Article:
Types of leather

Types of leather, where we use them & perhaps why.

We use leather on most of our bags. We like leather, how it looks, feels, how it ages and develops. It sits perfectly next to our waxed cotton that also ages and grows with you, it’s strong and a versatile material to use. But that’s the thing, leather by its nature is variable and using it correctly is something we consider from the start. So why do we use leather here and not there? And what are all these different types of leather?

C+S ray Mears
Ray Mears – getting a tree mixed up with Tesco petrol station

Leather Tanning

Leather wasn’t really invented; it’s been postulated early man discovered well preserved animal hides in bogs and quagmires. Finding such treasure would have been mighty important, it would protect him and his family from the elements much longer and better than his neighbour wrapped in stinking and rotting bison skin. It would have elevated his social status to that of cave king (read this Ray Mears)… Now this is my theory, because of his elevated status young science minded folk of the cave wanted to achieve cult status too. So they went and recreated the bogs in their own back yards, after a bit of tinkering, and a thousand or so years they perfected leatherisation of animal skin, got all the poontang and the rest is history.

So what is leather really – leather is the result of turning the skin of an animal that is perishable, into something that isn’t by the process of tanning. Tanning takes many forms, but in essence is a chemical reaction that stops aerobic and anaerobic organisms processing and digesting (rotting) an animal skin, leaving an inert material we call leather. It can be achieved by recreating conditions of the bogs above with natural vegetable matter and minerals, or it can be ramped up, using technology and chemicals. As you would expect, different animals have different skins, and different tanning processes create different leather. Then different parts of that leather suit different applications.

Leather we use

We use it all. Producing items by hand means we have the benefit of time to select exactly what we want, whilst also taking advantage of seasonal trends. Leather like any commodity (leather is traded internationally as a commodity without futures) that follows another market (food) it is heavily influenced by supply and demand, so we have an active presence in tanneries near to our production. We can pop in and see what is happening, and take advantage of what is fresh, new, interesting and a good price. We shop in the tannery like we would in the butchers, selecting the best cuts at the best prices as and when we see them. Much like you may change plans for a meal when presented with a different cut of meat we apply the same principle with leather.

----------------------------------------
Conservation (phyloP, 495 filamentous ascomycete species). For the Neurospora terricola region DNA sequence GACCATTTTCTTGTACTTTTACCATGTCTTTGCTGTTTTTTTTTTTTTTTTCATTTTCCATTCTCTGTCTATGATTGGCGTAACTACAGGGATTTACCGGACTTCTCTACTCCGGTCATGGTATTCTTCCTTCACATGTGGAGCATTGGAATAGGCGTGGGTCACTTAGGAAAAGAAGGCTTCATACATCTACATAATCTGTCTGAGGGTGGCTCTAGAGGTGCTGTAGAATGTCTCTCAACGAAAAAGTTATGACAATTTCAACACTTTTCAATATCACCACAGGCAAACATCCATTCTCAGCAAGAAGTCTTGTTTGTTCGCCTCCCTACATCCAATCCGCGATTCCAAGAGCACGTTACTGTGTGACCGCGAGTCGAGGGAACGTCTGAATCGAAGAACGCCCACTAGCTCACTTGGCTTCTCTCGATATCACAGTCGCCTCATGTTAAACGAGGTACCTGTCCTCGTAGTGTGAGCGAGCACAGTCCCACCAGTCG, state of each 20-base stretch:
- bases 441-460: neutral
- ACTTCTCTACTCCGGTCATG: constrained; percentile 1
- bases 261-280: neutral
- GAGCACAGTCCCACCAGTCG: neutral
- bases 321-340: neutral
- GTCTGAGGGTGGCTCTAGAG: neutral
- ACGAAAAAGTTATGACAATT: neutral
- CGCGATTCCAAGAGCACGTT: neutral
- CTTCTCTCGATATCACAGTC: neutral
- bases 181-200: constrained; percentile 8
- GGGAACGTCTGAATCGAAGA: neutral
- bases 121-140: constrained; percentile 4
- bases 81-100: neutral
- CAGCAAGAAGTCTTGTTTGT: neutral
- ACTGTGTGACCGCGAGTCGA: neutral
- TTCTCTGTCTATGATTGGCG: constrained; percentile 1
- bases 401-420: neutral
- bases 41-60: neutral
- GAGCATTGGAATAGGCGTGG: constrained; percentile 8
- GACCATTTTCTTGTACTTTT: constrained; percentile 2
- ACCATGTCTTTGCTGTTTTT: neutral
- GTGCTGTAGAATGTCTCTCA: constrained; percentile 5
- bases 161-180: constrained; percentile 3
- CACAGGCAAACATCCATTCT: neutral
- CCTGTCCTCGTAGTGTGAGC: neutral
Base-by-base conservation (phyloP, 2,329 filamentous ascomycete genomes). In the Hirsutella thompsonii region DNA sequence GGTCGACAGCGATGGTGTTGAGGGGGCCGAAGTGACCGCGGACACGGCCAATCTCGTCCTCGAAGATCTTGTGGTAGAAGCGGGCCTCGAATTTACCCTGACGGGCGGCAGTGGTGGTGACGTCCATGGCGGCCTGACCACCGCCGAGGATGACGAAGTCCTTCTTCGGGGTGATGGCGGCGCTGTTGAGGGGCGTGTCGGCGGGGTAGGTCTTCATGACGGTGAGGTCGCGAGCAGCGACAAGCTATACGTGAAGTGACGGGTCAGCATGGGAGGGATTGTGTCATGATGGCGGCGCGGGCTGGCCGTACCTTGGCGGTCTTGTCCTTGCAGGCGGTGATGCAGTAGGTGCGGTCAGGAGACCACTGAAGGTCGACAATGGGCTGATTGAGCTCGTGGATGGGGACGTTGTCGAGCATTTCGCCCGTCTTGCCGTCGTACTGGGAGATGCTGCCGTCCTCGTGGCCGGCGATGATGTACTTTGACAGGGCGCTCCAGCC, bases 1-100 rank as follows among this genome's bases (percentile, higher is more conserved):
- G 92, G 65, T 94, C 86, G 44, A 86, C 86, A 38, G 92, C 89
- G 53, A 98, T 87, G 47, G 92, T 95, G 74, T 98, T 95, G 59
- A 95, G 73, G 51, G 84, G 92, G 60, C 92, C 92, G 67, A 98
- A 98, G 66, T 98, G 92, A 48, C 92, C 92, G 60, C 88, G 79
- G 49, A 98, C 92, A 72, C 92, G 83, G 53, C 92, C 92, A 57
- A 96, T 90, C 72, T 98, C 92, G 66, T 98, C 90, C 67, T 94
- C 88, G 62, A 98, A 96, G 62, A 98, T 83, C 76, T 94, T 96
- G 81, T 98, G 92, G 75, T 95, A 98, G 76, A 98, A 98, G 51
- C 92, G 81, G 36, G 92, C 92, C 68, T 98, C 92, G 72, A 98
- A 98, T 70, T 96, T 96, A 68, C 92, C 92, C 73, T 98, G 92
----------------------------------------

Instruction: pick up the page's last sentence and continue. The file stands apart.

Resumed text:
Parts of the cow diagram for the leather insurty

A cow, a goat and a hairsheep walk into bar – all ordering different drinks, the barman asks the goat, ‘why the long face?’ the goat replies, ‘you should see the horse’…

When you need larger or longer items of leather you have two options, connect panels or use a larger animal skin. Cow or bovine leather is our first choice when it comes to producing items that have straps and pieces of trim that we don’t want interrupted by seams. You might have noticed that our straps have no stitching on them with the exception of where they are attached to the body of the bag, or to cotton webbing on shoulder straps. The leather for these straps is cut from the Butt of the hide, this leather varies in thickness, but (pun intended) we select grades that are finished to about 3.5mm to 4.5mm thick. This leather is notoriously tough to work with. It is heavy, strong and hard to cut, requiring the utmost care and attention at every stage of production. Handling it is like a ballet, ballet with a 7 foot tall body builder, one slip and you’ve chopped her head off. The reason for choosing this leather is not just strength, it is also good looking, feels nice in the hand (it is used for traditional horse bridles etc – and often gets called simply bridal leather) it ages really beautifully, and offers a level of quality that mass manufactured bags can’t replicate.

We buy whole hides, half hides, butts, shoulders and sides.

When we require leather for smaller items the choice of cut becomes less about practicality and function, and much more to do with aesthetics of the item it is going to be made into. The tanning process affects the feel of the leather, but the cut affects the handle of the leather to a greater degree. This is where being on site at the tannery, seeing and feeling what is available there and then, becomes so important. Specifying an exact colour and finish of leather months in advance introduces or rather removes the flexibility of our production process. This is not to say we don’t specify requirements, it’s just that when our specifications are open to change we can produce an item that is even more unique.

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